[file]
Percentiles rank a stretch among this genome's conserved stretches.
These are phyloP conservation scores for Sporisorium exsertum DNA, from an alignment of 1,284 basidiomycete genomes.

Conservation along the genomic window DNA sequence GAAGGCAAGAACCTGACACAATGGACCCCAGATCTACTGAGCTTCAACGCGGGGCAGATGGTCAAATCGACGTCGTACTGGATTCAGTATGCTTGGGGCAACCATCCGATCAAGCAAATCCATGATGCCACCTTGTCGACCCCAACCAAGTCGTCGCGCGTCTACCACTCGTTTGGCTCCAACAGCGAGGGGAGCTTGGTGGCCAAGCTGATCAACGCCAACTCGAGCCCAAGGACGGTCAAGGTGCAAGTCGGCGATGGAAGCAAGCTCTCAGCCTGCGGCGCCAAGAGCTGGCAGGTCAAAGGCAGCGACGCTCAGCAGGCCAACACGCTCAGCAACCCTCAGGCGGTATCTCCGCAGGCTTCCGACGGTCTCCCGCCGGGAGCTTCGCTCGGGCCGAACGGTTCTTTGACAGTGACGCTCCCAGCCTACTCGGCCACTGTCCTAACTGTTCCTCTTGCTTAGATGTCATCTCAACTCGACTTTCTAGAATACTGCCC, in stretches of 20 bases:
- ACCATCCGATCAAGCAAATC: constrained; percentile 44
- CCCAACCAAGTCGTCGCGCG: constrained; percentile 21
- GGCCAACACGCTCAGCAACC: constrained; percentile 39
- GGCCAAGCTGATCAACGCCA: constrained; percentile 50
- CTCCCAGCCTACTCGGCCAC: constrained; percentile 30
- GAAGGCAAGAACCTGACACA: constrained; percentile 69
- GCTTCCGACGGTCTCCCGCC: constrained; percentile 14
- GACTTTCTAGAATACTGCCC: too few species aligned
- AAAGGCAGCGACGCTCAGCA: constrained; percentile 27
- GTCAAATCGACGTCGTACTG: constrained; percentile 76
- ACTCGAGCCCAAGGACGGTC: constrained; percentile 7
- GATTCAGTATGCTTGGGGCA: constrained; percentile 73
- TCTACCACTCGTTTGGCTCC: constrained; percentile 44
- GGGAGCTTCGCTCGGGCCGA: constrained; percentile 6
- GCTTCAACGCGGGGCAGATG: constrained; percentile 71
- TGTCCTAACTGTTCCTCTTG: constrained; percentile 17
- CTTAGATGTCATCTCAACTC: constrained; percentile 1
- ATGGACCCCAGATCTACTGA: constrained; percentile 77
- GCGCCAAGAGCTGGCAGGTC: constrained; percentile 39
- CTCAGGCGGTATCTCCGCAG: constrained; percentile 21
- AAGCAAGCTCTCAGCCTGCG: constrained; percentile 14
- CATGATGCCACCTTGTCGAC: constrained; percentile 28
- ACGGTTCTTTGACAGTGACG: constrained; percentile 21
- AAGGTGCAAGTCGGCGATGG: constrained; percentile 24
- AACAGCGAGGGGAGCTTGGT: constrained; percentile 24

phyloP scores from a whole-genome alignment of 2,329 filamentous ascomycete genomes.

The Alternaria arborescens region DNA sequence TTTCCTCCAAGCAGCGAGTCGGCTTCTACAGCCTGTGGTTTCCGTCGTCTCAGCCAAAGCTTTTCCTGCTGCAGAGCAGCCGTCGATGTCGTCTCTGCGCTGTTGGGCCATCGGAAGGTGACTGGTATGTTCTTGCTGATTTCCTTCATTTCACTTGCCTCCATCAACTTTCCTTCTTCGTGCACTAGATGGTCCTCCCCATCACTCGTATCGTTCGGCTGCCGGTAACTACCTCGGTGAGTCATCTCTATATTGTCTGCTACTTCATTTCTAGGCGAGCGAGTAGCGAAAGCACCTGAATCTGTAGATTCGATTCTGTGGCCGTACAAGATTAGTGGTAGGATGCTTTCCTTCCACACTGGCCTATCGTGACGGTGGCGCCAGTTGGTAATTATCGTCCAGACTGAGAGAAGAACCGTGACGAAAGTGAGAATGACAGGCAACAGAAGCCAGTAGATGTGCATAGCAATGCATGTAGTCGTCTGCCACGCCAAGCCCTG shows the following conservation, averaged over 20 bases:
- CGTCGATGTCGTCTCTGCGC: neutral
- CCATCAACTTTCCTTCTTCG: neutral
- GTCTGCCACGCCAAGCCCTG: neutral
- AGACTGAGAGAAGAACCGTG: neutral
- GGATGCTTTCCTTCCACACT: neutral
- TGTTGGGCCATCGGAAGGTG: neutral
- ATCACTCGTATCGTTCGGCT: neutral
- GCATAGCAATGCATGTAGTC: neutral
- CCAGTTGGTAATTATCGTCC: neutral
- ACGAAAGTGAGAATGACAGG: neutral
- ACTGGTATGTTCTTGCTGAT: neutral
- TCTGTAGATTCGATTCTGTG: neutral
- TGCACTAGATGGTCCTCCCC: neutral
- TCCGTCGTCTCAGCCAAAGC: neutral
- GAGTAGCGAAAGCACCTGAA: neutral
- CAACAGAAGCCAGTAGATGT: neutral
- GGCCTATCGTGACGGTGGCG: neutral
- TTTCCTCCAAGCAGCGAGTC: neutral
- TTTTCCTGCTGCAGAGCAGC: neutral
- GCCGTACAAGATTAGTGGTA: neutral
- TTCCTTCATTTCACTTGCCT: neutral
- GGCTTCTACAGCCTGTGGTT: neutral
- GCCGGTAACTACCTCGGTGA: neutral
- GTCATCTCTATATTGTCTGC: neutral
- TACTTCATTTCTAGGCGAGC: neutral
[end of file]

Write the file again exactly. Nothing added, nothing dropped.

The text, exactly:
Percentiles rank a stretch among this genome's conserved stretches.
These are phyloP conservation scores for Sporisorium exsertum DNA, from an alignment of 1,284 basidiomycete genomes.

Conservation along the genomic window DNA sequence GAAGGCAAGAACCTGACACAATGGACCCCAGATCTACTGAGCTTCAACGCGGGGCAGATGGTCAAATCGACGTCGTACTGGATTCAGTATGCTTGGGGCAACCATCCGATCAAGCAAATCCATGATGCCACCTTGTCGACCCCAACCAAGTCGTCGCGCGTCTACCACTCGTTTGGCTCCAACAGCGAGGGGAGCTTGGTGGCCAAGCTGATCAACGCCAACTCGAGCCCAAGGACGGTCAAGGTGCAAGTCGGCGATGGAAGCAAGCTCTCAGCCTGCGGCGCCAAGAGCTGGCAGGTCAAAGGCAGCGACGCTCAGCAGGCCAACACGCTCAGCAACCCTCAGGCGGTATCTCCGCAGGCTTCCGACGGTCTCCCGCCGGGAGCTTCGCTCGGGCCGAACGGTTCTTTGACAGTGACGCTCCCAGCCTACTCGGCCACTGTCCTAACTGTTCCTCTTGCTTAGATGTCATCTCAACTCGACTTTCTAGAATACTGCCC, in stretches of 20 bases:
- ACCATCCGATCAAGCAAATC: constrained; percentile 44
- CCCAACCAAGTCGTCGCGCG: constrained; percentile 21
- GGCCAACACGCTCAGCAACC: constrained; percentile 39
- GGCCAAGCTGATCAACGCCA: constrained; percentile 50
- CTCCCAGCCTACTCGGCCAC: constrained; percentile 30
- GAAGGCAAGAACCTGACACA: constrained; percentile 69
- GCTTCCGACGGTCTCCCGCC: constrained; percentile 14
- GACTTTCTAGAATACTGCCC: too few species aligned
- AAAGGCAGCGACGCTCAGCA: constrained; percentile 27
- GTCAAATCGACGTCGTACTG: constrained; percentile 76
- ACTCGAGCCCAAGGACGGTC: constrained; percentile 7
- GATTCAGTATGCTTGGGGCA: constrained; percentile 73
- TCTACCACTCGTTTGGCTCC: constrained; percentile 44
- GGGAGCTTCGCTCGGGCCGA: constrained; percentile 6
- GCTTCAACGCGGGGCAGATG: constrained; percentile 71
- TGTCCTAACTGTTCCTCTTG: constrained; percentile 17
- CTTAGATGTCATCTCAACTC: constrained; percentile 1
- ATGGACCCCAGATCTACTGA: constrained; percentile 77
- GCGCCAAGAGCTGGCAGGTC: constrained; percentile 39
- CTCAGGCGGTATCTCCGCAG: constrained; percentile 21
- AAGCAAGCTCTCAGCCTGCG: constrained; percentile 14
- CATGATGCCACCTTGTCGAC: constrained; percentile 28
- ACGGTTCTTTGACAGTGACG: constrained; percentile 21
- AAGGTGCAAGTCGGCGATGG: constrained; percentile 24
- AACAGCGAGGGGAGCTTGGT: constrained; percentile 24

phyloP scores from a whole-genome alignment of 2,329 filamentous ascomycete genomes.

The Alternaria arborescens region DNA sequence TTTCCTCCAAGCAGCGAGTCGGCTTCTACAGCCTGTGGTTTCCGTCGTCTCAGCCAAAGCTTTTCCTGCTGCAGAGCAGCCGTCGATGTCGTCTCTGCGCTGTTGGGCCATCGGAAGGTGACTGGTATGTTCTTGCTGATTTCCTTCATTTCACTTGCCTCCATCAACTTTCCTTCTTCGTGCACTAGATGGTCCTCCCCATCACTCGTATCGTTCGGCTGCCGGTAACTACCTCGGTGAGTCATCTCTATATTGTCTGCTACTTCATTTCTAGGCGAGCGAGTAGCGAAAGCACCTGAATCTGTAGATTCGATTCTGTGGCCGTACAAGATTAGTGGTAGGATGCTTTCCTTCCACACTGGCCTATCGTGACGGTGGCGCCAGTTGGTAATTATCGTCCAGACTGAGAGAAGAACCGTGACGAAAGTGAGAATGACAGGCAACAGAAGCCAGTAGATGTGCATAGCAATGCATGTAGTCGTCTGCCACGCCAAGCCCTG shows the following conservation, averaged over 20 bases:
- CGTCGATGTCGTCTCTGCGC: neutral
- CCATCAACTTTCCTTCTTCG: neutral
- GTCTGCCACGCCAAGCCCTG: neutral
- AGACTGAGAGAAGAACCGTG: neutral
- GGATGCTTTCCTTCCACACT: neutral
- TGTTGGGCCATCGGAAGGTG: neutral
- ATCACTCGTATCGTTCGGCT: neutral
- GCATAGCAATGCATGTAGTC: neutral
- CCAGTTGGTAATTATCGTCC: neutral
- ACGAAAGTGAGAATGACAGG: neutral
- ACTGGTATGTTCTTGCTGAT: neutral
- TCTGTAGATTCGATTCTGTG: neutral
- TGCACTAGATGGTCCTCCCC: neutral
- TCCGTCGTCTCAGCCAAAGC: neutral
- GAGTAGCGAAAGCACCTGAA: neutral
- CAACAGAAGCCAGTAGATGT: neutral
- GGCCTATCGTGACGGTGGCG: neutral
- TTTCCTCCAAGCAGCGAGTC: neutral
- TTTTCCTGCTGCAGAGCAGC: neutral
- GCCGTACAAGATTAGTGGTA: neutral
- TTCCTTCATTTCACTTGCCT: neutral
- GGCTTCTACAGCCTGTGGTT: neutral
- GCCGGTAACTACCTCGGTGA: neutral
- GTCATCTCTATATTGTCTGC: neutral
- TACTTCATTTCTAGGCGAGC: neutral